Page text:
LC expropriates CPUSA Docs

The Library of Congress has recovered a large number of documents of the Communist Party of the United States which were taken to the Soviet Union for safe-keeping during the Cold War. The problem is, they didn\'t consult the still-existing Communist Party about the colletion of documents. The CP, naturally, is interested in gaining access to its own documents and would like to keep them in its own archive. They weren\'t even consulted about the creation of the access tool for the documents. Mark Rosenzweig, who is the librarian at the Reference Center for Marxist Studies, has written an open letter to the LC about the issue. It can be found in the latest issue of Library Juice, along with some discussion and LC\'s original press release.

Worthless Study Proves Nothing

I post this one, more to comment on the story, not to report any findings.
This Story was picked up and reported on by about everyone.
A preliminary study of 150 people aged 20 to 35 has shown that more than one in 10 are suffering from severe problems with their memory.
Tiny study, actually, not even a study, a preliminary study, shows some people are stupid, and all of a sudden this is the headline I read... \"Computer-mad generation has a memory crash\" There are so many things wrong with this story I will not waste my time with it.

Please read the entire story critically, and make up your own mind.


Library rankings stir some debate

Occasional LISNews contributor Thomas Hennen also does his Hennen\'s American Public Library Ratings that are often discussion in the press after they come out.

JS Online has a In Depth look at the Ratings, and includes an interview with Thomas.

\"There\'s a whole group of people who don\'t want to measure or compare anything because if we compare, we\'ll hurt each other\'s feelings,\" Hennen said. \"I\'ve never said this is the only way to evaluate libraries.\"

Boston Public Library Long Range Plan

Don Saklad writes \"Boston Public Library makes available the Long Range Plans after years of keeping public participation at too long an arms reach. by censoring BPL documentation


Library thefts uncovered

Bob Cox sent in this Pioneer Planet Story on the big find of Hundreds (over 800)of books missing from Twin Cities libraries in a mans home. The police expect to seek felony theft charges against 36-year-old man. In one case he checked out every copy of an aquarium book carried at three Dakota County libraries, using different names. Full Story

``His reading tastes were rather eclectic,\'\' said Roseanne Byrne, assistant director of the Dakota County library system. ``I think he probably was playing a wonderful game, a complicated game, and wanted to see how far it would go for whatever reason.\'\'

Precursors of Search Engines

Always Helpful Brian from writes \" Knowledge Management magazine has an Article which discusses DDC as a paper filing system and makes suggestions for the indexing of e-docs. \"

They close with an interesting thought:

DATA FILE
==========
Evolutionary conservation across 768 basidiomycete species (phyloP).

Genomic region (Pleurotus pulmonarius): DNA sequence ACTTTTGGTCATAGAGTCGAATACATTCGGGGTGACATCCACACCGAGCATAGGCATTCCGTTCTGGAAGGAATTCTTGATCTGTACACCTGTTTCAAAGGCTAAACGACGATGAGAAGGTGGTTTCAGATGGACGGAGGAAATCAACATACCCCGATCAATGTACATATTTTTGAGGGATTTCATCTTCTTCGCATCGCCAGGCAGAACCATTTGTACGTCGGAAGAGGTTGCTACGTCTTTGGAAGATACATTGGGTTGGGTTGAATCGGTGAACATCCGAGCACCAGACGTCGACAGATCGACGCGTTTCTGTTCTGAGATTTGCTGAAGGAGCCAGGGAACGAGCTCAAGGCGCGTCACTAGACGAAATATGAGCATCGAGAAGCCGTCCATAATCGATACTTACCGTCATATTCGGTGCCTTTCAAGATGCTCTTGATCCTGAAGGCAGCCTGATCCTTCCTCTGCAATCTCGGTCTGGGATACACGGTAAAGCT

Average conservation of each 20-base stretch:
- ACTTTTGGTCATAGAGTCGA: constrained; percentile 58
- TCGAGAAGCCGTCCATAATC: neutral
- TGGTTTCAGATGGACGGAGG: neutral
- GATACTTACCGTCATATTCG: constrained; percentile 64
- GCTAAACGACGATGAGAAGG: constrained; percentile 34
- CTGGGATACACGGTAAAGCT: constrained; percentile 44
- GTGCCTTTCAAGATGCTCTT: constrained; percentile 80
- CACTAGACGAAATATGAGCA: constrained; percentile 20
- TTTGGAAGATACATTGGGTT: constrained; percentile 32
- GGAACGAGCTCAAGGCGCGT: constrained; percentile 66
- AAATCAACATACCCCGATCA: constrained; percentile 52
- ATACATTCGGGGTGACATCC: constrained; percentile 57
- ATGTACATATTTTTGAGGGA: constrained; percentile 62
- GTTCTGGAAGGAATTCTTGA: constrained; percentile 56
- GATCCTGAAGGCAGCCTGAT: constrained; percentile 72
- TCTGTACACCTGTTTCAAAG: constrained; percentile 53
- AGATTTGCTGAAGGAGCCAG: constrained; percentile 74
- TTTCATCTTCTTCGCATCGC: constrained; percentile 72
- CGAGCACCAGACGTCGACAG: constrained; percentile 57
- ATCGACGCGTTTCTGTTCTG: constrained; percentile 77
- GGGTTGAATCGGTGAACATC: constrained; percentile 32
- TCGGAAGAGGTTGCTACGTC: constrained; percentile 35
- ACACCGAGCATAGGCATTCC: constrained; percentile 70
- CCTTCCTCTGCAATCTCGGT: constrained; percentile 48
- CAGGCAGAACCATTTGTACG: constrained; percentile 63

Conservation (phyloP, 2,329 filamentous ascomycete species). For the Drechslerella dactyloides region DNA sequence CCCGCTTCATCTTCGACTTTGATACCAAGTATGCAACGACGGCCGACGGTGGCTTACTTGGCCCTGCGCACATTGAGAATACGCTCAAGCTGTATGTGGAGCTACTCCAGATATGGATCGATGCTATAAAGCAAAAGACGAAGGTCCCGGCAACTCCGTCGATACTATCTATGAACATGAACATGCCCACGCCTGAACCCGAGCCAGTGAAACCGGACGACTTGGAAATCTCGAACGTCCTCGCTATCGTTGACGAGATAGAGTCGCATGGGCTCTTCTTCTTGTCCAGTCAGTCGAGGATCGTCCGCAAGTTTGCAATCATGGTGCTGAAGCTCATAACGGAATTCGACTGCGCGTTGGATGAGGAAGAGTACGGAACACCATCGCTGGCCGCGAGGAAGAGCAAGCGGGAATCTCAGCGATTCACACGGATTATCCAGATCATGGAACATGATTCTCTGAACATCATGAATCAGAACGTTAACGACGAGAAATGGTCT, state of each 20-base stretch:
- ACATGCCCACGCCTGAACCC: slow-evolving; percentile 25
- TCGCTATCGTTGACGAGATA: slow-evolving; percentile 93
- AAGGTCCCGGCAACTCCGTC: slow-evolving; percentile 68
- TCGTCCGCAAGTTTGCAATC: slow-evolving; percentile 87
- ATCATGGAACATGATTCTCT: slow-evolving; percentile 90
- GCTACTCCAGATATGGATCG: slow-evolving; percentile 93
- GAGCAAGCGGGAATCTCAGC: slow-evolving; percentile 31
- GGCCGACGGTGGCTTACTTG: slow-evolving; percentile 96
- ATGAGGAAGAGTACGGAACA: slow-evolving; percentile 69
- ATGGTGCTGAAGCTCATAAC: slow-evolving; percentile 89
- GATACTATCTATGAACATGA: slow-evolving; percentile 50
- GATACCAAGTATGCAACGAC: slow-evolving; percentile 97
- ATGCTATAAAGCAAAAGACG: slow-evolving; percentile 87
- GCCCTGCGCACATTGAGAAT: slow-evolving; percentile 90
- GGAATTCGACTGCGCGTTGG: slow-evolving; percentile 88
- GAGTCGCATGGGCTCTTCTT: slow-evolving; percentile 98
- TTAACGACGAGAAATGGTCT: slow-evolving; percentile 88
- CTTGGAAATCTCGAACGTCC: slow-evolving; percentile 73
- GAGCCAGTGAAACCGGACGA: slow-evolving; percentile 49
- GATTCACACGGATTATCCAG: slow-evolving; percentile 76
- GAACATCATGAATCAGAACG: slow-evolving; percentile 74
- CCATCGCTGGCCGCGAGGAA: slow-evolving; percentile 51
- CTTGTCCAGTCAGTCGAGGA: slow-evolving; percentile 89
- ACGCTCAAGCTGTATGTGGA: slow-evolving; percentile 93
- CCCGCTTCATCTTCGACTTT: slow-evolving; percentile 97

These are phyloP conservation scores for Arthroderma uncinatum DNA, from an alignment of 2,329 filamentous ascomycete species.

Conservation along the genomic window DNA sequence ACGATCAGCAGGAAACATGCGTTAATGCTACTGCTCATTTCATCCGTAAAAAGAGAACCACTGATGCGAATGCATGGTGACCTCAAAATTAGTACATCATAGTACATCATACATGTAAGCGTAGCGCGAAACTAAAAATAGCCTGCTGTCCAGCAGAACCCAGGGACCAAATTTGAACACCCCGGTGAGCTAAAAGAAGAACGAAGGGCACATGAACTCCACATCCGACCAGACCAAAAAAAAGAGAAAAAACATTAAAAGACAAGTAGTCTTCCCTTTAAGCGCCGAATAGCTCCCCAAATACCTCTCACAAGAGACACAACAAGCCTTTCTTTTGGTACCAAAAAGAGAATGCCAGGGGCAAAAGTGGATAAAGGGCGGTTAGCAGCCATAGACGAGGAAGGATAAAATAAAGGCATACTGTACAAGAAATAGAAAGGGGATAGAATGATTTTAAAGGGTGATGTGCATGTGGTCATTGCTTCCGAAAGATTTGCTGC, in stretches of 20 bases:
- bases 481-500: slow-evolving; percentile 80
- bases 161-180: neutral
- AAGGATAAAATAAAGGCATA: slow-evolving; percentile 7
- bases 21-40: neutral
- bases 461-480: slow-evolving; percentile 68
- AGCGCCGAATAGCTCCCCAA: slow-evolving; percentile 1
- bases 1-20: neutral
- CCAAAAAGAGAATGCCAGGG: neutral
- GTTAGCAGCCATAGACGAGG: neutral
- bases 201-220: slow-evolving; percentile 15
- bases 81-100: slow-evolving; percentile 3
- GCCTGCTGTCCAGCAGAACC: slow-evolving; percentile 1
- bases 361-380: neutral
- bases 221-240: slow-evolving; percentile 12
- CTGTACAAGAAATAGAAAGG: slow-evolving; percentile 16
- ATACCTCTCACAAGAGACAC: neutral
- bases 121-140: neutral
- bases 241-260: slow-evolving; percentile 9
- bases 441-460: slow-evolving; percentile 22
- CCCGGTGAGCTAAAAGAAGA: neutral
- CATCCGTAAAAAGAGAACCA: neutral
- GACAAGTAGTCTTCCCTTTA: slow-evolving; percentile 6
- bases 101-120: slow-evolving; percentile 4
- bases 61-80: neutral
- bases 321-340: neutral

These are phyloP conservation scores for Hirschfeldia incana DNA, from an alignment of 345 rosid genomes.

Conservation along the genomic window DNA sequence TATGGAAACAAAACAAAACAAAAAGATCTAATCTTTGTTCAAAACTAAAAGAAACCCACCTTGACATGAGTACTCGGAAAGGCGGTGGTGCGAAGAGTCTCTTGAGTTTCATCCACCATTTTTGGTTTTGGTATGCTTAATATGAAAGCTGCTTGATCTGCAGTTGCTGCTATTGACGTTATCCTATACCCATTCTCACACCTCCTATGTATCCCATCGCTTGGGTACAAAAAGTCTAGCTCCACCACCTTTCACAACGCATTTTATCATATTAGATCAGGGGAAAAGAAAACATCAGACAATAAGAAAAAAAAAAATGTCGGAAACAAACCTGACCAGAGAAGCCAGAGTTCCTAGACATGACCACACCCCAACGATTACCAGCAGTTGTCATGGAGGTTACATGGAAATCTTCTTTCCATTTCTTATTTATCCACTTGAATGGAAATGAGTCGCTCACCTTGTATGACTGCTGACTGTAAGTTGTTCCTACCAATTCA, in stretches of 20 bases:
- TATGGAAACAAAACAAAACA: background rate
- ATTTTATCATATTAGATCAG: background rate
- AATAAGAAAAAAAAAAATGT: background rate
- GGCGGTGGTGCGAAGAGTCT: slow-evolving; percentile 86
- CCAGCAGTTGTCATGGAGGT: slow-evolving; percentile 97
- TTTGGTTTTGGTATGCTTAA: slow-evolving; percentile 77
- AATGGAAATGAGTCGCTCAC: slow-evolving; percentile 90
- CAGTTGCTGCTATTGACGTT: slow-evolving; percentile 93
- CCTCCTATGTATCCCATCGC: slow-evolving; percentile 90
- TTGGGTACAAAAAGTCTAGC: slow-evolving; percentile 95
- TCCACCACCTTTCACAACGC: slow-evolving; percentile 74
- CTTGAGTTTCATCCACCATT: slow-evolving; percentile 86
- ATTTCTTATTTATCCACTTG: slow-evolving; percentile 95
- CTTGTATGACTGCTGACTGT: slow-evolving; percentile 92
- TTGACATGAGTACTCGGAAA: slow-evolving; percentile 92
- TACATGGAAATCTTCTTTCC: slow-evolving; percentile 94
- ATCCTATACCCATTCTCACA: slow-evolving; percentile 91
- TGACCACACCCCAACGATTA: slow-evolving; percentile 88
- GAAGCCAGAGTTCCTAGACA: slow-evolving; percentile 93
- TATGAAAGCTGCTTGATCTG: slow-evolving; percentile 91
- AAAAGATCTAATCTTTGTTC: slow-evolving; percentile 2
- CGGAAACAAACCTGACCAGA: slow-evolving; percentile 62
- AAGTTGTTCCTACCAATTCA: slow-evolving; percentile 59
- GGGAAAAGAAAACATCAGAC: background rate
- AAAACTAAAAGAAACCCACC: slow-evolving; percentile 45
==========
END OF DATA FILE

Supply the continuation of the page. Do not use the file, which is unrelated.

\"One lesson from the past, however, is still an important one. We should be reluctant to accept any sort of closed classification system in a world as full of change as ours is. We should use technology not as an excuse to create a single new system but as a way to gain access under as many systems as possible.\"


Image Search Engines

The February edition of the CPL Internet Gazette is online now!! Don\'t forget to sign up for the mailing list. This month, the articles include Image Search Engines, Black History Month, and more. Here is the article on Image Search Engines.\"Many of the search engine companies have begun to apply multimedia capabilities to their repertoire. AltaVista, Go, Excite , Fast, and Yahoo have all started offering this service, with no doubt more to be added in the future. There are web sites out there, however, whose primary duty is searching for images. Besides the web sites mentioned above, this article will discuss two of these sites as well as a fee-based database entitled The Associated Press Archive, which we subscribe to here in Suffolk County.\"

Resident asks for Bible Ban from library

A few weeks ago someone challenged the book \"It\'s Perfectly Normal\", describing it as pornographic, in The Marion County Public Library. Well, in response, this week someone else challenged The Bible, saying it\'s filled with more vulgarity and sexual material than the children\'s sex-education book that recently survived challenge. He is hoping to convince commissioners they have no business regulating the content of library books, and doesn\'t really want it removed.
Full Story.

\"It\'s filthy, it has pornography, cannibalism like you wouldn\'t believe,\" he said. \"Because it\'s hidden within the covers of something called the Holy Bible, who would dare question it at the risk of their immortal souls?\"


Family Room Approach Would Work

In this opinion piece by Tom Jackson of the Tampa Tribune, the tap-on-the-shoulder method is discussed to keep patrons away from porn. I don\'t know, I\'m not sure I would want to touch someone who doing that at my library.\"Until the thinking filter can be developed, the best remedy is one Bonjour already has in place. Call it the Family Room Solution.

Pasco library PCs occupy conspicuous locations within the various branches. Patrons who surf outside their age group get a tap on the shoulder by a library staffer; abusers lose Internet privileges.

It\'s effective. It\'s local. And, best of all, it\'s cheap.\"


Life On Survivor Island

I wish I had watched \"Survivor\" more often. Maybe I